Of all cleaning chores, cleaning my make up brushes is my favourite one. It is weirdly satisfying seeing them all squeaky clean lined up on my bench.
In this post I give you my method and also some other ways to clean your make up brushes. Just pick whatever works for you.
I believe good quality brushes will give you a better result with all the wonderful cosmetics we have available to us right now. My suggestion to you, is to buy the best quality brush you can afford. I use synthetic brushes – my favourite brands at the moment are Zoeva, Real Techniques, and I also have some Nars, Mac and Bdellium Tools brushes.
A professional make up artist that uses their brushes on different faces will have different techniques to clean their equipment, because every brush needs to be properly sanitised before it touches someone else’s skin. Eventhough my brushes are predominantly for my own use, I like to ensure that my brushes are cleaned once a week (or once a fortnight if I am very
slack busy ) because of the chance of bacterial build up and reapplying it back on your own face. A little gross.
So here is what I do step by step:
First, run your brushes under luke warm water to loosen the make up, but make sure you hold the brush down so the water does not run into where the handle meets the bristles. The bristles are held together with glue and this could dislodge them. (if they are very dirty, stand them up in a very small amount of water and detergent/shampoo/cleanser to really loosen all the build up make up. Only cover the tip of the bristles)
Next, swirl your brush over a bar of Sard Wonder Soap. Swirl and Rinse a few times, until the suds come out clean.
Remember the washing board from days gone by? Washing clothes by hand on a ribbed surface really got them clean. There are now washing gloves or mats available to run your brush over (see them HERE from Sigma and Sephora) or you can get a Silicon oven glove or macaroon Tray from Kmart. Anything that has grooves or ribs. It is amazing how much more product comes out when you use these, even when you think it is clean. Believe it or not, mine is one half of a silicon avocado storer.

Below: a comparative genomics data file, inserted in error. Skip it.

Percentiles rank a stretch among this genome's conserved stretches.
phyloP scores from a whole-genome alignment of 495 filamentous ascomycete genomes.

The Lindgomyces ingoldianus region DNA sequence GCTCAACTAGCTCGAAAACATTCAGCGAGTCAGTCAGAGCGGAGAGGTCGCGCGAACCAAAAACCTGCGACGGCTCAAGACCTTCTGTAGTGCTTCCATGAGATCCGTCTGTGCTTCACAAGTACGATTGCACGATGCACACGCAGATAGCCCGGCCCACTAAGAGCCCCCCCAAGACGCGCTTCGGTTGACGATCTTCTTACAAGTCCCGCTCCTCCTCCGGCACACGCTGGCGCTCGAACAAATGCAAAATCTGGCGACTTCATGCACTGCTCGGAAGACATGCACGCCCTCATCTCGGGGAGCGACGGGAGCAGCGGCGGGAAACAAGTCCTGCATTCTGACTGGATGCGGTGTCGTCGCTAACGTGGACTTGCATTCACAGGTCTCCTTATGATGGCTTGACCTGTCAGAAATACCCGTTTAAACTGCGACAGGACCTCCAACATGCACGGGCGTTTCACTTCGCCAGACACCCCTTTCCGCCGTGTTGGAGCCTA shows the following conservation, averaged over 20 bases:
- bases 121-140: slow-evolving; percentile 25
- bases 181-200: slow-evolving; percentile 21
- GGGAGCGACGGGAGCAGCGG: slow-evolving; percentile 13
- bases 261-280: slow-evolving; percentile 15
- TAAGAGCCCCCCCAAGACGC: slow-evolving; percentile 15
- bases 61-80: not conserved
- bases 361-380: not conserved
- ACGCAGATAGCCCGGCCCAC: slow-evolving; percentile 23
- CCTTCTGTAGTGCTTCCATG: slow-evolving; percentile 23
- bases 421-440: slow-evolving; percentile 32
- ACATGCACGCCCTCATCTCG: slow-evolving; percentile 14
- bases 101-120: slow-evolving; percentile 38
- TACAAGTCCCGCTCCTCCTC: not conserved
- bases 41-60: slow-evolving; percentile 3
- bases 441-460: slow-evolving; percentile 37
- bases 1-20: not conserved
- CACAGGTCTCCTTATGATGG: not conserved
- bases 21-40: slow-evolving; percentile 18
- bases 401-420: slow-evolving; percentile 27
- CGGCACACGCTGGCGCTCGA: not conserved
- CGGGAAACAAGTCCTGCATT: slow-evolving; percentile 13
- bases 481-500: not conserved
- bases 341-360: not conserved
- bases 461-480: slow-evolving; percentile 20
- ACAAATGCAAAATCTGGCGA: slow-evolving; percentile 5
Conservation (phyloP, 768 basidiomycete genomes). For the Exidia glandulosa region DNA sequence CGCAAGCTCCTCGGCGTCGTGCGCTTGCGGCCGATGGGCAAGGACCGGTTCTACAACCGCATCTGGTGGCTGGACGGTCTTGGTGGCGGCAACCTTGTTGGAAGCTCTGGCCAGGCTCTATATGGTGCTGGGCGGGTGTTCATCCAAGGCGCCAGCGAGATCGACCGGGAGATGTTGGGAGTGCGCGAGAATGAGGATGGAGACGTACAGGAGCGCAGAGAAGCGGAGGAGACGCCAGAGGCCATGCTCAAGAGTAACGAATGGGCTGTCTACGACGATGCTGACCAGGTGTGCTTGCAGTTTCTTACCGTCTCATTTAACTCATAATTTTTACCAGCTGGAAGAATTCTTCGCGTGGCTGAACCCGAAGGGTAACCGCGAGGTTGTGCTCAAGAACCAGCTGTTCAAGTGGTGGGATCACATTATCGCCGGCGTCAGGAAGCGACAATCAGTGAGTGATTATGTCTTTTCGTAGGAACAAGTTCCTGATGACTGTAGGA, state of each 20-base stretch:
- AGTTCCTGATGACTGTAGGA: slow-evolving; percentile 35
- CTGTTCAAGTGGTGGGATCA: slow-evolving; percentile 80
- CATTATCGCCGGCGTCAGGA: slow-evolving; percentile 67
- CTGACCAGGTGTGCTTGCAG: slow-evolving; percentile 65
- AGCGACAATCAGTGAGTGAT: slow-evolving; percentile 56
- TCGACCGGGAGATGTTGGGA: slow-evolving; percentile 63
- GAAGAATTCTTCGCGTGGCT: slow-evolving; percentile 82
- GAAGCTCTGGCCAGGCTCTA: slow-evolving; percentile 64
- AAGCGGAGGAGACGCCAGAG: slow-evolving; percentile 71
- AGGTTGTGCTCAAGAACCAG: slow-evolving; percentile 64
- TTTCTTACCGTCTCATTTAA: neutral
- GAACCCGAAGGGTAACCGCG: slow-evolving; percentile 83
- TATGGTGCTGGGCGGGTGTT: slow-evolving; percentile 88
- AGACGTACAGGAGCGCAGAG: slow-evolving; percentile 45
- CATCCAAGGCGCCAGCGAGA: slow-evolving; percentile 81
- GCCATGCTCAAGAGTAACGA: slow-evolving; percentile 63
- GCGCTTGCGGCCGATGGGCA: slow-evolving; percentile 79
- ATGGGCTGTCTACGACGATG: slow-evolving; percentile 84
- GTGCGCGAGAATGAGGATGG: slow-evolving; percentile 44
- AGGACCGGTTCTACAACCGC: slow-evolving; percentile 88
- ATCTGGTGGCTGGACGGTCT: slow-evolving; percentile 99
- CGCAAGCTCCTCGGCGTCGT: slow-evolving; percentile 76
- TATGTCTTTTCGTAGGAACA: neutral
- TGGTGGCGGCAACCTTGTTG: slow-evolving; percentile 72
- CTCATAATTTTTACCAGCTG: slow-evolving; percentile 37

Squeeze out the make up and soap under running water. Rinse well.
Dry by squeezing between a folded towel or kitchen paper and shape to its original shape.
Always lay flat on a towel to dry, or if you have a drying tree like mine (a gift from a good friend) hang them with the bristles down so water does not sit in the handle. Alternatively, balance them on a towel with something underneath to create some height. ( I used a rolling pin!)
This method works the best for me, but there are other methods.
Baby shampoo works, or any gentle foaming facial cleanser or shampoo and conditioner in a small dish to clean the bristles, or in the palm of your hand. Always rinse thoroughly.
There are also alcohol based cleaners, with the great advantage that as the alcohol evaporates, the brush dries much quicker than with water and soap. This is a method used especially by Make Up Artists between clients.
I have used a few. MAC does a great one, Sephora does one too, and I just picked up an Artiste Brush Cleaner from Priceline.
This is how you use alcohol based cleansers. Spray a little on a piece of kitchen paper and run your brush backwards and forwards until the brush is clean.
From reading the ingredients, it looks like a Rubbing Alcohol will work just as well. (I have written about this wonder product before, when I showed you how to repair a broken eyeshadow)
Also a special mention of the Daiso Sponge and Brush Cleanser. This Japanese supermarket sells everything for AU$2.80 and this detergent works really well.
So there it is. I hope it is of help to you. How I clean my brushes is one of the most asked questions.
Any tips that you would like to share?
Linking up with Ingrid from Fabulous and Fun Life for Monday Make up Madness.
Til next time,